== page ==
In 2002, Mike Hout and I identified a new trend in Americans’ relationship with religion. Around 1990, the percentage of respondents to the General Social Survey (GSS) who, when asked their “religious preference,” picked the “no religion” option starting rising, doubling from about 7 percent, where it had been for many years, to 14 percent by 2000.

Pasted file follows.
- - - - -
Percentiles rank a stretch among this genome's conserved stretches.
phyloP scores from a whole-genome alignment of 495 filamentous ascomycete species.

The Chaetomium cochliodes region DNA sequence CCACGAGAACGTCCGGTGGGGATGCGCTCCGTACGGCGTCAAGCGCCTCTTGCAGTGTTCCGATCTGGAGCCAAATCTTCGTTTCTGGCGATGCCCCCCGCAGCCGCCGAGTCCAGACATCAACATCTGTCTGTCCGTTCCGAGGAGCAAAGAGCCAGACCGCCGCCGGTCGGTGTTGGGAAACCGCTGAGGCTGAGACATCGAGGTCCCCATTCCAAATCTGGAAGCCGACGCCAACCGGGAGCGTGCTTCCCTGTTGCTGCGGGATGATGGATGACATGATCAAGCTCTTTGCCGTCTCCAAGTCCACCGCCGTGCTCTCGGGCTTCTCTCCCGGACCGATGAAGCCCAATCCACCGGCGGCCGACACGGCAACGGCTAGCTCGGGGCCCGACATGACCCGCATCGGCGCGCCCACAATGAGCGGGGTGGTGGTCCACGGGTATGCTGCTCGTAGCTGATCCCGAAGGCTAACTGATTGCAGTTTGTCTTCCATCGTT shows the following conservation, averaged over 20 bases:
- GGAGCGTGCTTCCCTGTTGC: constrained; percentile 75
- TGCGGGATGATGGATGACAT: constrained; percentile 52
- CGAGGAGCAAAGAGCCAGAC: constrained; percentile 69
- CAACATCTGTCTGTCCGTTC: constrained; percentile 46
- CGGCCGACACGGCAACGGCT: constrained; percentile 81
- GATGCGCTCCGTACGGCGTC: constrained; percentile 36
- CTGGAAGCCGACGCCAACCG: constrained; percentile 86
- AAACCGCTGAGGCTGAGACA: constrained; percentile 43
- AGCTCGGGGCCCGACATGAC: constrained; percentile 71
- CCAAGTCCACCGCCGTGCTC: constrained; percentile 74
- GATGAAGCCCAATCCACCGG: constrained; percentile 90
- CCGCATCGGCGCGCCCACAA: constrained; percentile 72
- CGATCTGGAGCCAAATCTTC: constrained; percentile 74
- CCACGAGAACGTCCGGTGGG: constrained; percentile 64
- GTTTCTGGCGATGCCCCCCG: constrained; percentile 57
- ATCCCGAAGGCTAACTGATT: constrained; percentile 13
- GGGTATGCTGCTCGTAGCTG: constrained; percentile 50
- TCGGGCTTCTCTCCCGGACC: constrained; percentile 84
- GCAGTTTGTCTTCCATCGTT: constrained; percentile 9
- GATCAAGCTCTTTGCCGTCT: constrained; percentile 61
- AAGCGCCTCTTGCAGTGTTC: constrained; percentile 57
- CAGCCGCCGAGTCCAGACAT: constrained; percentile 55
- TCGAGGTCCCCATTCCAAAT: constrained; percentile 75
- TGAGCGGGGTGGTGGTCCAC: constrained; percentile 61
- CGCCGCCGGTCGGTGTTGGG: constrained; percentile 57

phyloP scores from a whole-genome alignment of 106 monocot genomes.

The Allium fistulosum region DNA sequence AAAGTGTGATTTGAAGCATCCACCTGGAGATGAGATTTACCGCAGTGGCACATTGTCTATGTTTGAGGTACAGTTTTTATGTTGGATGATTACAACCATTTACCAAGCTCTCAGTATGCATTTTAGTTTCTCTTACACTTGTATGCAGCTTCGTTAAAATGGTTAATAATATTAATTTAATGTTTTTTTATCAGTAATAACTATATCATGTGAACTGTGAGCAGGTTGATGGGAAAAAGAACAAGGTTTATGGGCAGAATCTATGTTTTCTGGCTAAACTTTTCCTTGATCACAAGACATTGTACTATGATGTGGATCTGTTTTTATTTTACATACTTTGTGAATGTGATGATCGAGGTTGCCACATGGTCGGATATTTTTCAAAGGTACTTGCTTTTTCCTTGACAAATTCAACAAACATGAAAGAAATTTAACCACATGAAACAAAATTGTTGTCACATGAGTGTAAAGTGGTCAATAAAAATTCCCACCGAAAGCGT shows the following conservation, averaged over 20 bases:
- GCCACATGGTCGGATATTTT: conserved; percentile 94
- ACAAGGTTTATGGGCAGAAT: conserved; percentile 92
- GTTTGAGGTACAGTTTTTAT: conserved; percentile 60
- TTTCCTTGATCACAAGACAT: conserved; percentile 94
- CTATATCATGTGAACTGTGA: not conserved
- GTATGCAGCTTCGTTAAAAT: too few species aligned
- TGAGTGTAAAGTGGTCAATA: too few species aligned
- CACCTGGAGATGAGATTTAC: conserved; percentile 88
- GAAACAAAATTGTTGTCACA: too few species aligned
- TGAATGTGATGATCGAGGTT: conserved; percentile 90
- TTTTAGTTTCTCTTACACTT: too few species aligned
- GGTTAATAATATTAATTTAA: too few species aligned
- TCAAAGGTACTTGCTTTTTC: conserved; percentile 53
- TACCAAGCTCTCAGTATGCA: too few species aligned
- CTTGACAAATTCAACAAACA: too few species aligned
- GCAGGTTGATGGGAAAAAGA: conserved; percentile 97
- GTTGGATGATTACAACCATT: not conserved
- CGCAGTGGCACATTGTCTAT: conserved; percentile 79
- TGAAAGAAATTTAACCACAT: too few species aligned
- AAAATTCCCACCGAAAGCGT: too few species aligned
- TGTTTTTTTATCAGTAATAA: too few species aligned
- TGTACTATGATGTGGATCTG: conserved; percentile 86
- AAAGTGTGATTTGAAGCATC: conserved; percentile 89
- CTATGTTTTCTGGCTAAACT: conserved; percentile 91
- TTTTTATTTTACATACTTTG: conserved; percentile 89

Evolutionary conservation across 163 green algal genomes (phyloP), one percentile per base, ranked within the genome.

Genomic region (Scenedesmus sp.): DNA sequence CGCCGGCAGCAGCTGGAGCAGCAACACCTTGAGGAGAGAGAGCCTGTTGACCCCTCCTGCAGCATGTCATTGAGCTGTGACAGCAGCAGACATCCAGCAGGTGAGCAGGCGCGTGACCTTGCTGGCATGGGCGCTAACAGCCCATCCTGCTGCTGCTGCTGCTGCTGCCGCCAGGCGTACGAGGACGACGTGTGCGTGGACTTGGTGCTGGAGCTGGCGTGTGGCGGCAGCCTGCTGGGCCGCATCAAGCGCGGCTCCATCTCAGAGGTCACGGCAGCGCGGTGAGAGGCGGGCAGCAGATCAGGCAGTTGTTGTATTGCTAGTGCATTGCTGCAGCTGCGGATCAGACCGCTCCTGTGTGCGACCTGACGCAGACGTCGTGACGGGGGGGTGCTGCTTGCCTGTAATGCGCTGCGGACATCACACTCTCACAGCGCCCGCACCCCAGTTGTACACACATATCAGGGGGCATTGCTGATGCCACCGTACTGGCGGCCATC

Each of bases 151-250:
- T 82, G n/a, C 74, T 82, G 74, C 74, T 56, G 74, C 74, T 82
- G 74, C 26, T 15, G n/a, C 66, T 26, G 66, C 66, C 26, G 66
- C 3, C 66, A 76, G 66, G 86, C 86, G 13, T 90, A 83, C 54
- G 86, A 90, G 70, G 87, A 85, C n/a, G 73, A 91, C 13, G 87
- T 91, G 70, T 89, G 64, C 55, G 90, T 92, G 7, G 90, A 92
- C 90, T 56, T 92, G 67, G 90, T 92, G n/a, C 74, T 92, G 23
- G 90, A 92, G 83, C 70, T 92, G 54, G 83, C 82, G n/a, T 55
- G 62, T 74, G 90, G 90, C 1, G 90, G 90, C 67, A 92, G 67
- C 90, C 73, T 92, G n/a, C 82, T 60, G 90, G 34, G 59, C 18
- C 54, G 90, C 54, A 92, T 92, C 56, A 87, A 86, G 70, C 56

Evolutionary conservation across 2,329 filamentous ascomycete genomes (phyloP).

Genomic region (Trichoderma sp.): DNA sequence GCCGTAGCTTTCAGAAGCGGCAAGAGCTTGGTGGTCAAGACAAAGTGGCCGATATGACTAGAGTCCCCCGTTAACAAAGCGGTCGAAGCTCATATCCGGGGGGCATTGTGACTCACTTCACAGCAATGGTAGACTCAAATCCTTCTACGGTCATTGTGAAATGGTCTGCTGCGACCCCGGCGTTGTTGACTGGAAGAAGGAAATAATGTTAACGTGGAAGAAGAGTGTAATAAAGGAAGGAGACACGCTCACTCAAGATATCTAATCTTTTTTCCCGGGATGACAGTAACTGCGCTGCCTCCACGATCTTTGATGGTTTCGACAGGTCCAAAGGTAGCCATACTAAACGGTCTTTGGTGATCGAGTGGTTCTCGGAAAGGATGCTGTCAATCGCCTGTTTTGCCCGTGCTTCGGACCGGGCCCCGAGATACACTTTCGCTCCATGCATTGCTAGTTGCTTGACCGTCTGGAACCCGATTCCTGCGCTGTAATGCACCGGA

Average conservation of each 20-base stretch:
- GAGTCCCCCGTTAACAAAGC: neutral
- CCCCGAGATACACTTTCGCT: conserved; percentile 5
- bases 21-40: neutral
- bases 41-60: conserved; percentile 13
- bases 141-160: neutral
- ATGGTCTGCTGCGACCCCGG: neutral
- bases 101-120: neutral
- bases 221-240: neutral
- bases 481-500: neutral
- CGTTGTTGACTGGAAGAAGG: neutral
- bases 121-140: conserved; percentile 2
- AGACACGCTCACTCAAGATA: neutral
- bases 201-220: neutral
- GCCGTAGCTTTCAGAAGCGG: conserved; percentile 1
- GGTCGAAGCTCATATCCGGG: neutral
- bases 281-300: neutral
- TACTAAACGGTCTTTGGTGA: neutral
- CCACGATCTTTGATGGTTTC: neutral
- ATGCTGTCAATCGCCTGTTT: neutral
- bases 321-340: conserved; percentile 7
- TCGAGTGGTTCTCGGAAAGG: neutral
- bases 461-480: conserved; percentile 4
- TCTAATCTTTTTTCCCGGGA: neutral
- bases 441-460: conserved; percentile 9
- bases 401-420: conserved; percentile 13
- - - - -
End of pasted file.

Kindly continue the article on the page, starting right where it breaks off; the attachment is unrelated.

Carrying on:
That finding and our efforts to explain it stirred interest among scholars and leaders of American religion. [cont.]
Claude Fischer, UC Berkeley